Mary Shelley, adapted by Lisa Evans
Produced by the Royal and Derngate in association with Frantic Assembly
Royal Theatre, Northampton
The Royal and Derngate, under the directorship of Laurie Sansom, continue to produce and co-produce innovative and exciting theatre. With Frankenstein, currently playing in the Royal, the mould is not broken.
The masterstroke is perhaps the collaboration with Frantic Assembly - the Physical Theatre Company who still manage to interject originality to performances, despite their fourteen years of producing theatre. This piece was no exception and had a 'frantic' stamp all over it.
In fact, the strongest moments in the production were the visual, physical scenes that seemed to have had the frantic effect - twisting and turning, moving with effortless ease and perfect timing. The only let down was that we did not see more of this - especially in the second act.
Of course, the physical effect of the show was carried through with the role of the monster - moved around the stage by Richard Winsor with a physical commitment that made the role very believable.
There will be those who know and love the story of Frankenstein who may feel let down by this production. Although the text does tell the story, we are also introduced to another 'world' that runs at the same time as the original Mary Shelley version.
The parallel story line of a modern day psychiatric patient 'Mary' - admitted for murdering her child - worked cleverly with the traditional story of Frankenstein and his creation. It created an intriguing twist to a familiar tale and kept the audience guessing. Whether the idea was fully developed is debatable; there was a sense of disappointment at the end of the modern day story, as though the link of freezing darkness was not quite strong enough.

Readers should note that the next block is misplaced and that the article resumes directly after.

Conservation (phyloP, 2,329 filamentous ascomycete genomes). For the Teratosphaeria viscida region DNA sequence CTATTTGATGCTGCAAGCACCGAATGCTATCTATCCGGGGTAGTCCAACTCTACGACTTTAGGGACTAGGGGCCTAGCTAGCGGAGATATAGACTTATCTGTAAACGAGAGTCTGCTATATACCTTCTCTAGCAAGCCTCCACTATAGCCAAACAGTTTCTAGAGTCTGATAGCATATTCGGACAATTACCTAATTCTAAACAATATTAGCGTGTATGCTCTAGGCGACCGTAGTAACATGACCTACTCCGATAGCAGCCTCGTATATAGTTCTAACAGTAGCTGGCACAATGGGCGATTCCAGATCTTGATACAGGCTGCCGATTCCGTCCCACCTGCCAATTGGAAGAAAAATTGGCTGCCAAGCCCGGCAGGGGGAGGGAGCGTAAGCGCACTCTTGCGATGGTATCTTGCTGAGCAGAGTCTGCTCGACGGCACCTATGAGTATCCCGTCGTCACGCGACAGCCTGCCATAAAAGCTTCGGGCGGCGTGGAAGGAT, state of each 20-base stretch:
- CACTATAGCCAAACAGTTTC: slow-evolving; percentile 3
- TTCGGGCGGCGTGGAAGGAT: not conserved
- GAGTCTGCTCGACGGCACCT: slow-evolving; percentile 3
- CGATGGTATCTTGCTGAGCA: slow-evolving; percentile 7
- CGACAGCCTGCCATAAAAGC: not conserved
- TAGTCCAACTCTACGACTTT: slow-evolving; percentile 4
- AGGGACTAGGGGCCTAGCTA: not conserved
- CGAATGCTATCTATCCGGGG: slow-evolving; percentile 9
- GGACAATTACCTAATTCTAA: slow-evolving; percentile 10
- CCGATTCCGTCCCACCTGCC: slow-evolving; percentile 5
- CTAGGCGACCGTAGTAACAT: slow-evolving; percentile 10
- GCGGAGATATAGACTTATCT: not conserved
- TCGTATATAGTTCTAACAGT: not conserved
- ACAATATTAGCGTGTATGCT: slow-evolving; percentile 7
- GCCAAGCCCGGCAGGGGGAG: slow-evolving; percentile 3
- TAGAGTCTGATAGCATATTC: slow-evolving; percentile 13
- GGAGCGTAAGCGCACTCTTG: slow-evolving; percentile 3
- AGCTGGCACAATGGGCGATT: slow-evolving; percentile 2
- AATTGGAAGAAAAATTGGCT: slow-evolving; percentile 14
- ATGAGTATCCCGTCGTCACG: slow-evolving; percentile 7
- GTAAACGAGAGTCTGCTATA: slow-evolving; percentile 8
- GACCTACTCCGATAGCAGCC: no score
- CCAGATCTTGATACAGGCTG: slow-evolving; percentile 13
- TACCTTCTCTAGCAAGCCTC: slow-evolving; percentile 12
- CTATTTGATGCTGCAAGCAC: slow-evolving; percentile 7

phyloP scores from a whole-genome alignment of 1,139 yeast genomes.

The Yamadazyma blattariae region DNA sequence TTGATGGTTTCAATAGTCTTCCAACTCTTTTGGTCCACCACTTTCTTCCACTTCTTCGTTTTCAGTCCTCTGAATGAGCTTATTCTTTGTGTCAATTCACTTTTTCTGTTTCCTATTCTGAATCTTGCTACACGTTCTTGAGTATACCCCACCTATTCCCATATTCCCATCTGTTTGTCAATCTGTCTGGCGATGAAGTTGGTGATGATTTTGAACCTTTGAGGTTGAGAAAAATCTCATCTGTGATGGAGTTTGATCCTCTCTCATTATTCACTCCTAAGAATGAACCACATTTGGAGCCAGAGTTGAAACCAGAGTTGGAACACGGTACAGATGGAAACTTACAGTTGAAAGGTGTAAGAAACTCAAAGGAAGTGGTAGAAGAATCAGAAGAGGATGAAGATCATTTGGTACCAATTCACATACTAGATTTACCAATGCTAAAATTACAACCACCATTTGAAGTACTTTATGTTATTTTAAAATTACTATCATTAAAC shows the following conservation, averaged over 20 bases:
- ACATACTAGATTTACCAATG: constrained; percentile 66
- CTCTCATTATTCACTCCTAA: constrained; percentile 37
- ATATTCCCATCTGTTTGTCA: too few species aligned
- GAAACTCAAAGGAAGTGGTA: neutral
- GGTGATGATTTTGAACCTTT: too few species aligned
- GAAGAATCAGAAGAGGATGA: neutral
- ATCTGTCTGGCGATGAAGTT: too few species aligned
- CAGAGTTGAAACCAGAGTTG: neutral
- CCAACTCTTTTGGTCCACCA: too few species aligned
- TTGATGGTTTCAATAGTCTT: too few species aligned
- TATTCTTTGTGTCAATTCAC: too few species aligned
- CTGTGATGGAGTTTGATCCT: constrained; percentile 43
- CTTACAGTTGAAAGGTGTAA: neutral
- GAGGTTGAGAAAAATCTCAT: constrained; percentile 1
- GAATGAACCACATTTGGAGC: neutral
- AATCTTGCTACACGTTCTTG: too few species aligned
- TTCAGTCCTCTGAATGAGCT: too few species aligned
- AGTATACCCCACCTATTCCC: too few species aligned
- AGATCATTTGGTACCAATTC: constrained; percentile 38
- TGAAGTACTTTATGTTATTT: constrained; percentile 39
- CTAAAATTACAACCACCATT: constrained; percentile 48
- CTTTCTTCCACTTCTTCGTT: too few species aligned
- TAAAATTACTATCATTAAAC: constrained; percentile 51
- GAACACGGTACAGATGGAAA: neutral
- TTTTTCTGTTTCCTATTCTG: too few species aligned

Once again, though, the Royal achieves in its design elements. The haunting soundtrack, composed and designed by Adam Cork, blasted out to create tension and make the audience jump with sharp intake of breath, worked extremely well.
Composed to include haunting melodies and rhythmic beats, the soundtrack made the transitions between the modern day and traditional seamless. It also created a track for the wonderful movement sequences - the anatomy and letter-writing scene stands out.
The set design was also effective and functional, allowing the action to move along without disruption. Jessica Curtis' use of a trap door and slanted wall offered options which were well used by the ensemble, often adding to the tension of the production as the monster jumped out from the under world to give the audience a fright.
Therefore, Laurie Sansom seems to have done it again. A talented cast led by a strong performance by Ifan Meredith as Victor Frankenstein and Richard Winsor's brilliant physical monster told Lisa Evan's clever adaptation with a slick commitment. Couple this with the Frantic Assembly collaboration and the creative design and you cannot really go wrong. One for the purist and the modernist alike.
"Frankenstein" plays at the Royal and Dernagate in the Royal Theatre until Saturday 15th March
Reviewer: John Johnson